‘(24) “income” includes-

(x) any sum received by the assessee from his employees as contributions to any provident fund or superannuation fund or any fund set up under the provisions of the Employees’ State Insurance Act, 1948 (34 of 1948), or any other fund for the welfare of such employees ;’

Therefore the provident fund deducted from the employees, i.e., equal to Rs. 61,41,511 (i.e. equal to the assessee’s contribution) should be disallowed and added back to his income.”

100. Copy of the Assessing Officer’s report was provided to the appellant. The appellant relied on the order of the Commissioner of Income-tax (Appeals) Chandigarh in the case of Punjab Urban Development Authority (supra) for the assessment year 2009-10 wherein asimilar addition had been deleted by the Commissioner of Income-tax (Appeals), Chandigarh, relying on the decision in the case of Punjab Financial Corpn. Ltd. (supra).

101. The learned Commissioner of Income-tax (Appeals) considering the material on record confirmed the addition. His findings in paragraphs 11.5 to 11.10 are reproduced as under :

“11.5 I have carefully considered the rival submissions. Whether such contributions are allowable as deduction or not is governed by the provisions of section 40A and section 36(1)(iv) of the Income-tax Act. Section 40A(9) reads as under :

(9) No deduction shall be allowed in respect of any sum paid by the assessee as an employer towards the setting up or formation of, or as contribution to, any fund, trust, company, association of persons, body of individuals, society registered under the Societies Registration Act, 1860 (21 of I860), or other institution for any purpose, except where such sum is so paid, for the purposes and to the extent provided by or under clause (iv) or clause (v) of sub-section (1) of section 36, or as required by or under any other law for the time being in force.”

Therefore, it is evident that conditions prescribed under section 36(1)(iv) have to be fulfilled in order to claim the deduction on account of contribution to provident fund.

11.6 It is seen from the facts on record that in the case of the appellant, the conditions required under the provisions of section 36(1)(iv) of the Income-tax Act, 1961, are not be fulfilled, as the provident fund is neither approved by the Chief Commissioner nor by the Commissioner of Income-tax nor it is a provident fund established under a scheme framed under the Employees Provident Funds Act, 1952. Recognised provident fund has been defined in section 2(38) of the Income-tax Act, 1961, which is reproduced under :

“‘recognised provident fund’ means a provident fund which has been and continues to be recognised by the Chief Commissioner or Commissioner in accordance with the rules contained in Part A of the Fourth Schedule and includes a provident fund established under a scheme framed under the Employees’s Provident Fund Act, 1952.”

11.7 In this case contributions have neither been made to CPF approved by the Commissioner of Income-tax nor to a provident fund established under a scheme framed under the Employees’ Provident Fund Act, 1952. Moreover, the constitution of the provident fund is not in accordance with the law of the land and the Regional Provident Fund Commissioner who is statutory authority for the purposes has also filed a suit against the appellant, for not following the provident fund law. Further, the appellant has lost the case in the lower court and the case is stated to be pending before the hon’ble Punjab and Haryana High Court. The appellant is managing the fund on its own and virtually keeping and investing the provident fund contributions at its hon’ble Supreme Court in the case of CIT v. Textool Co. Ltd. in Civil Appeal No. 447 of 2003, vide order dated September 9, 2009 [2013] 1 ITR-OL 241 (SC) has held as under (page 245) :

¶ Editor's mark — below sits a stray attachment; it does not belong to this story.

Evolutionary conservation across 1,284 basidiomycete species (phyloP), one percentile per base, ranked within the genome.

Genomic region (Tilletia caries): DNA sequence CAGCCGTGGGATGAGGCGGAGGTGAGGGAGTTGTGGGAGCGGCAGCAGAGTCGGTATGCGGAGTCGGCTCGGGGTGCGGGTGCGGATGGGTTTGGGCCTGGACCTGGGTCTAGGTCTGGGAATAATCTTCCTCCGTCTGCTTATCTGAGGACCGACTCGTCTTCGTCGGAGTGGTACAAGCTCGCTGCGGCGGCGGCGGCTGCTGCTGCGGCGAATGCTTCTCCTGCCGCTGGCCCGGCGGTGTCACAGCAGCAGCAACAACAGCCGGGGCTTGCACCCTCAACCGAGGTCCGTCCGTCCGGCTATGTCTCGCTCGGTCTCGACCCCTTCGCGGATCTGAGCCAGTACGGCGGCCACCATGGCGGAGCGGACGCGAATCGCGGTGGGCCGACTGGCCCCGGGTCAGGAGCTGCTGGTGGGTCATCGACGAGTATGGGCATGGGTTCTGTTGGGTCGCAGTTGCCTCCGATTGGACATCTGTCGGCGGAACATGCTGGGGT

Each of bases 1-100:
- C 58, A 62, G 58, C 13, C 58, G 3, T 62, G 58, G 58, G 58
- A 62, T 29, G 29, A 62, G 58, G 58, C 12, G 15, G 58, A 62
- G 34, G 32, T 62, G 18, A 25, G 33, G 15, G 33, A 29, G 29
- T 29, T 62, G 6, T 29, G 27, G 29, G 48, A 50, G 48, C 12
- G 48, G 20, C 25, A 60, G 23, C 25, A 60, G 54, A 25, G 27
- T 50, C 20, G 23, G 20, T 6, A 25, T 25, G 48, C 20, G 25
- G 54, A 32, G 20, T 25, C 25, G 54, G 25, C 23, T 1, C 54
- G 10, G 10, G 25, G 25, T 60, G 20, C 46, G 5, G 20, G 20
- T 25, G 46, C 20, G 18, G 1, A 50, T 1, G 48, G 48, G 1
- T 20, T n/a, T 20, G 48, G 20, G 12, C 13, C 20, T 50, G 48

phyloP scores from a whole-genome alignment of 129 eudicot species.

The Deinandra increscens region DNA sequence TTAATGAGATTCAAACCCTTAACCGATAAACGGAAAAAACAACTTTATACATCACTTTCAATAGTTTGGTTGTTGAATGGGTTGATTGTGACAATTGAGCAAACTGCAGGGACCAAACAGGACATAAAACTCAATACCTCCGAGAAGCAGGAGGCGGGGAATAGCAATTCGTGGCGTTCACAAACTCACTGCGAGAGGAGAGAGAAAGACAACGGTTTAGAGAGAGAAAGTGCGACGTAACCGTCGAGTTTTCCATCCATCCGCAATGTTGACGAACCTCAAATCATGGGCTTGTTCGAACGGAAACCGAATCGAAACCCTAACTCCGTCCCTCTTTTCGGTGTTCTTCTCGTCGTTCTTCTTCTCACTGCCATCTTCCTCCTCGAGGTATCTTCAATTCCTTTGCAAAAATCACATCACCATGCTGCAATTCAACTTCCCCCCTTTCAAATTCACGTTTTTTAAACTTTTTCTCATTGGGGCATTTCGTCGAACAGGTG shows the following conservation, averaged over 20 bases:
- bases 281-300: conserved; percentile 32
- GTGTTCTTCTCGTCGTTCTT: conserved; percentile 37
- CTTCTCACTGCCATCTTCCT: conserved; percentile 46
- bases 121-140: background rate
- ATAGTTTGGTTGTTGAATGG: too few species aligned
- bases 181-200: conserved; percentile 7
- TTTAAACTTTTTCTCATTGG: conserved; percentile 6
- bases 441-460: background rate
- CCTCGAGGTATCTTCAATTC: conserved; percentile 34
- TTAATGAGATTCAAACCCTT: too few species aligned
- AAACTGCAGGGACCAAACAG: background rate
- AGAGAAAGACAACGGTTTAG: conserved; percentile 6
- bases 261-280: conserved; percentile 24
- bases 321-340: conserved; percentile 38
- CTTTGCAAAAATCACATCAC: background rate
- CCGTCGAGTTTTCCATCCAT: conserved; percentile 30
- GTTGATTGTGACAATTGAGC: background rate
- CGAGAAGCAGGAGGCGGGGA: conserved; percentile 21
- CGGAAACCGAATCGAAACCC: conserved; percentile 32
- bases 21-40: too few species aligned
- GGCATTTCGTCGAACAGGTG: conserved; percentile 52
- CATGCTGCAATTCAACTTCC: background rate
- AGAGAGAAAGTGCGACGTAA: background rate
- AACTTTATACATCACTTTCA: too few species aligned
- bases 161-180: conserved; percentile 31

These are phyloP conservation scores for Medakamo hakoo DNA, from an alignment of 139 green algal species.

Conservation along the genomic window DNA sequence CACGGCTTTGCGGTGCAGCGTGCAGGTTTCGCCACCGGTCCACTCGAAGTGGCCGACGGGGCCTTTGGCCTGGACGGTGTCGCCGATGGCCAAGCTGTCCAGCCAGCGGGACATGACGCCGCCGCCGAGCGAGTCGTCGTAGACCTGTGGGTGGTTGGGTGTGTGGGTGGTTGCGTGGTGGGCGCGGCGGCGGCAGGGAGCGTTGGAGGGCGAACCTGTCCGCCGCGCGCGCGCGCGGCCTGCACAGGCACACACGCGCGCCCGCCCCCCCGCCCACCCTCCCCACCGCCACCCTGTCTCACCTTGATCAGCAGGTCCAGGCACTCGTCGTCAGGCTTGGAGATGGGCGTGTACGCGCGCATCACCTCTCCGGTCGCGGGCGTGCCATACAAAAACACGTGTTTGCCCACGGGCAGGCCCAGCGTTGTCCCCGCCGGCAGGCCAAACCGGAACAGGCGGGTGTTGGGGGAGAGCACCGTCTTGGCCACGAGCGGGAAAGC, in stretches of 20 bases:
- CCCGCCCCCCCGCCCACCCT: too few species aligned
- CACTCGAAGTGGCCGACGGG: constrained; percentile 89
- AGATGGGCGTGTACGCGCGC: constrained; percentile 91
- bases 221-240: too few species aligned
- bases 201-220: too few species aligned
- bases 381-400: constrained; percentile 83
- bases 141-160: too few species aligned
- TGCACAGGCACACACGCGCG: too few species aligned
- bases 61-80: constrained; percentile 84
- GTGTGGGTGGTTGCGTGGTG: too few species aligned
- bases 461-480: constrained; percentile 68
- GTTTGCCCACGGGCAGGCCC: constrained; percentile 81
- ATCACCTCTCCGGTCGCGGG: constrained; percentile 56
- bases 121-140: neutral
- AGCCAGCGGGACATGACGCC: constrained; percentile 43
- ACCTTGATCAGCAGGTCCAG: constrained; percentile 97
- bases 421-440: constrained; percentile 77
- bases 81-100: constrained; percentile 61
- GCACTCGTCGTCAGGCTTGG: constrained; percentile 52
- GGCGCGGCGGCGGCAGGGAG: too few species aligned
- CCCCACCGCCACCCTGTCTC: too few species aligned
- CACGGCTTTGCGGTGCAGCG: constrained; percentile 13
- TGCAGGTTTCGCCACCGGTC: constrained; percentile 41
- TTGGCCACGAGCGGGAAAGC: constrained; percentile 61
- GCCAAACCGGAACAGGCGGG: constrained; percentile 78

‘True that a fiscal statute is to be construed strictly and nothing should be added or subtracted to the language employed in the section, yet a strict construction of a provision does not rule out the application of the principles of reasonable construction to give effect to the purpose and intention of any particular provision of the Act. (See : Shree Sajjan Mills Ltd. v. CIT [1985] 156 ITR 585 (SC). From a bare reading of section 36(1)(v) of the Act, it is manifest that the real intention behind the provision is that the employer should not have any control over the funds of the irrevocable trust created exclusively for the benefit of the employees.’

In this case, the appellant is in control of the amount of provident fund contribution of both employers and employees and its interest. Therefore, the conditions of section 36(1)(iv) are not fulfilled. The appellant is therefore not eligible for deduction claimed on this account.

11.8 Reliance is placed on the following judgments :

1. (i) Raasi Cement Ltd. v. CIT (No. 1) [2005] 275 ITR 579 (AP) ;

(ii) Aspinwall and Co. (Travancore) Ltd. v. Deputy CIT (Assessment) [2007] 295 ITR 553 (Ker).

Only contribution towards reorganised provident fund for the purpose and to the extent provided under section 36(1)(iv) or (v) or as required by any law are allowable as deduction under section 40A(9). In view of section 40A(9) no deduction can be allowed under section 37.

2. Brooke Bond India Ltd. v. Joint CIT [2011] 337 ITR 482 (Cal)